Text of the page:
Peter Gregory from the University of Reading and Richard McDowell, Principal Scientist at AgResearch, introduce the new GFS-coordinated TempAg network.
The International Sustainable Temperate Agriculture (TempAg) Network was launched in April 2015 as an international research network that aims to deliver sustainable agricultural systems in temperate regions of the world. After four years of preparatory work, we are delighted that our international research programme is now underway and linking scientists in the temperate regions of the world.
Continue reading Temperate times: a new research collaboration
What can seasonal forecasts bring to agriculture and food security? Pete Falloon of the Met Office predicts progress.
They say it often pays to look ahead. Farmers have been doing just that for thousands of years, searching for the signals or patterns that might tell them the best time to sow seeds, or seek shelter for their animals.
Here in the 21st century, our desire to predict the weather is no less diminished. Now we are developing the tools, technology and models to make better predictions, not just a few days ahead, but to cover whole growing seasons and climactic events.
Continue reading Don’t blame it on the weatherman
Did we really run over our fields at random in 30 ton farming vehicles? Agri-consultant Tim Chamen wants to stop it happening now.
Speak to any experienced garden vegetable grower about the acceptability of running a car over their vegetable plot and I guess they would look at you in horror!
And yet this is what farmers worldwide have done with their machines for many years because of the difficulty of doing otherwise. As the drive for improved production efficiency has risen together with labour costs (PDF, 41pp), farm machines have increased dramatically in size and crucially in weight.
Continue reading Saving soil with intelligent machine use
Indicators for the Sustainable Development Goals must be chosen with care, says Jørgen Ole Haslestad of the International Fertilizer Industry Association.
When considering the sustainable development of our planet, one sector sits squarely at the cross section of protecting natural resources, feeding the world and reducing carbon emissions: agriculture.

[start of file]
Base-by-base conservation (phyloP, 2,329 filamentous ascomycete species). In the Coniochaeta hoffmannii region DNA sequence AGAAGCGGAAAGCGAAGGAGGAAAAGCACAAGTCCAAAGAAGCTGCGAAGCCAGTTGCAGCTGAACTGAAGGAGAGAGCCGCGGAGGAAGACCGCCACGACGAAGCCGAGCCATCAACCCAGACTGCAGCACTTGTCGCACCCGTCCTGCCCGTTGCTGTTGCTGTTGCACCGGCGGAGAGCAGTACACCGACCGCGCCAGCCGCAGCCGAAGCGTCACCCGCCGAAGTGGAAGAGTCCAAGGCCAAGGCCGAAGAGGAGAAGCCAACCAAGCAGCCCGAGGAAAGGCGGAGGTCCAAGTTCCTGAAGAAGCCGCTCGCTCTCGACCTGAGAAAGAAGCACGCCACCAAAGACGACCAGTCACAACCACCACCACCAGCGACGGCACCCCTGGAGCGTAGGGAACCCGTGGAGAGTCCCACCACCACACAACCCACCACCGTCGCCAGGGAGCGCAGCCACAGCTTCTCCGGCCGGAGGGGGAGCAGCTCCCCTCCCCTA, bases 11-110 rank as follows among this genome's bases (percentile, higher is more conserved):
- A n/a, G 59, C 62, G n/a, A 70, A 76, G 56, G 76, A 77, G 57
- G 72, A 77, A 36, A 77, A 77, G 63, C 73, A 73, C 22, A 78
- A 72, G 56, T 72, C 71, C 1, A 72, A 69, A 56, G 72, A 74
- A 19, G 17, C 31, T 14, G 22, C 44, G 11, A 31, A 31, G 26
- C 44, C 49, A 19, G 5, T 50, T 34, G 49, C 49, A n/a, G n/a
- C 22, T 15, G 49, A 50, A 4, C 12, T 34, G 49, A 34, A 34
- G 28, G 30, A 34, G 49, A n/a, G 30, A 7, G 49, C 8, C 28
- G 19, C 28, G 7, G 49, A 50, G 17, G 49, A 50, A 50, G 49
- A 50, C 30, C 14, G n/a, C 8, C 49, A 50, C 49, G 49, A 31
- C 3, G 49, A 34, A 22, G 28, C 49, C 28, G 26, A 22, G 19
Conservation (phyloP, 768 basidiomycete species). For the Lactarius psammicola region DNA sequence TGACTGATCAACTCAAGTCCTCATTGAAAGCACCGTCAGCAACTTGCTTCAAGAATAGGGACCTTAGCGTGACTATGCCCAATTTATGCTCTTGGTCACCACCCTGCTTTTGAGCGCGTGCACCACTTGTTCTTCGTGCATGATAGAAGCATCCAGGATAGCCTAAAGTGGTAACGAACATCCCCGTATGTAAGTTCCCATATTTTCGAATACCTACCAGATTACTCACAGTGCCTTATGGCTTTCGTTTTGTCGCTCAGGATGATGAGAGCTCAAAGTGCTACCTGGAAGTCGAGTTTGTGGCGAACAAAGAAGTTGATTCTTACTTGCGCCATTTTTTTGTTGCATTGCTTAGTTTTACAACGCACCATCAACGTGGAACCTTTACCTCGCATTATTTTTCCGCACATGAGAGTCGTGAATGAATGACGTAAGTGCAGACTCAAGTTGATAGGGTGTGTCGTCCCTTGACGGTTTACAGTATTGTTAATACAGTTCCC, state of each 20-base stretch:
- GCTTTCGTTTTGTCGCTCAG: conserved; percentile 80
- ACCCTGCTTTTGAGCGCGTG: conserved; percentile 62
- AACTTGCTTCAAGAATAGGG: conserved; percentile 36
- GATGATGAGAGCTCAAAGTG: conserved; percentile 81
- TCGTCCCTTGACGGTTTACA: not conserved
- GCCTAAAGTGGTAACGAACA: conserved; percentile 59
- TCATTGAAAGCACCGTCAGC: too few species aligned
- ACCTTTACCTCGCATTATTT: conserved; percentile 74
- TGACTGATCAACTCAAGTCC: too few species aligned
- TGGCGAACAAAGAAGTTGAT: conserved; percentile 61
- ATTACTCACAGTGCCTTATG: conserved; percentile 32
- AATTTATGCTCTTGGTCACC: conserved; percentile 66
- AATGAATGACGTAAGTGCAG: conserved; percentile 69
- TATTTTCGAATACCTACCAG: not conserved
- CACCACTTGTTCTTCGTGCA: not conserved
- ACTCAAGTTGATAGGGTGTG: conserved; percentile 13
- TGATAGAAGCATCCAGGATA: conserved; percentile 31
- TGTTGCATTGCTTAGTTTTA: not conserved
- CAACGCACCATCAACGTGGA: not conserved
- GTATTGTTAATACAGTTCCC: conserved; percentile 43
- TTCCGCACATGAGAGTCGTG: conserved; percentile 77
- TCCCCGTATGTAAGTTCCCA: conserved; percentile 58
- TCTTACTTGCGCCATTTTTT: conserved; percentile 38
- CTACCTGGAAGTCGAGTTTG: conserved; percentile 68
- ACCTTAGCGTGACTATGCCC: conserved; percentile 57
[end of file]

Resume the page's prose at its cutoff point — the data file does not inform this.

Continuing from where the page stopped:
Within that sector, it is often the role of natural and especially mineral fertilizers that could yield the greatest benefit, but also attracts the most criticism.
Continue reading Fertilizers: quality over quantity
Geoff Tansey unravels the rhetoric at a food security conference at the Royal Institute for International Affairs, Chatham House.
The meeting in London on 10-11 December 2012 was held under the Chatham House Rule, which forbids identification of speakers, so you may find this a rather frustrating blog.
One speaker asked participants the key question: why was the meeting talking about the sustainable intensification of agricultural production when the world already produces enough for everyone; when one third of all food produced ends up as waste; when an estimated 40% of corn in the US in 2013 is going to biofuel; and up to 90% of soya produced globally is used for animals not humans?
Continue reading Sustainable intensification – miracle or mirage?
Agroforestry can lead to the sustainable intensification of tropical agriculture. Roger Leakey reports.
Numerous international reports (PDF) have concluded that ‘business as usual is not an option for agriculture’, but there seems to be no clear path forwards. Indeed there is a highly polarized debate in which biotechnology (GM) and organic agriculture are the two opposing candidates for most people’s affections and attention.
Continue reading Three steps to bridging the yield gap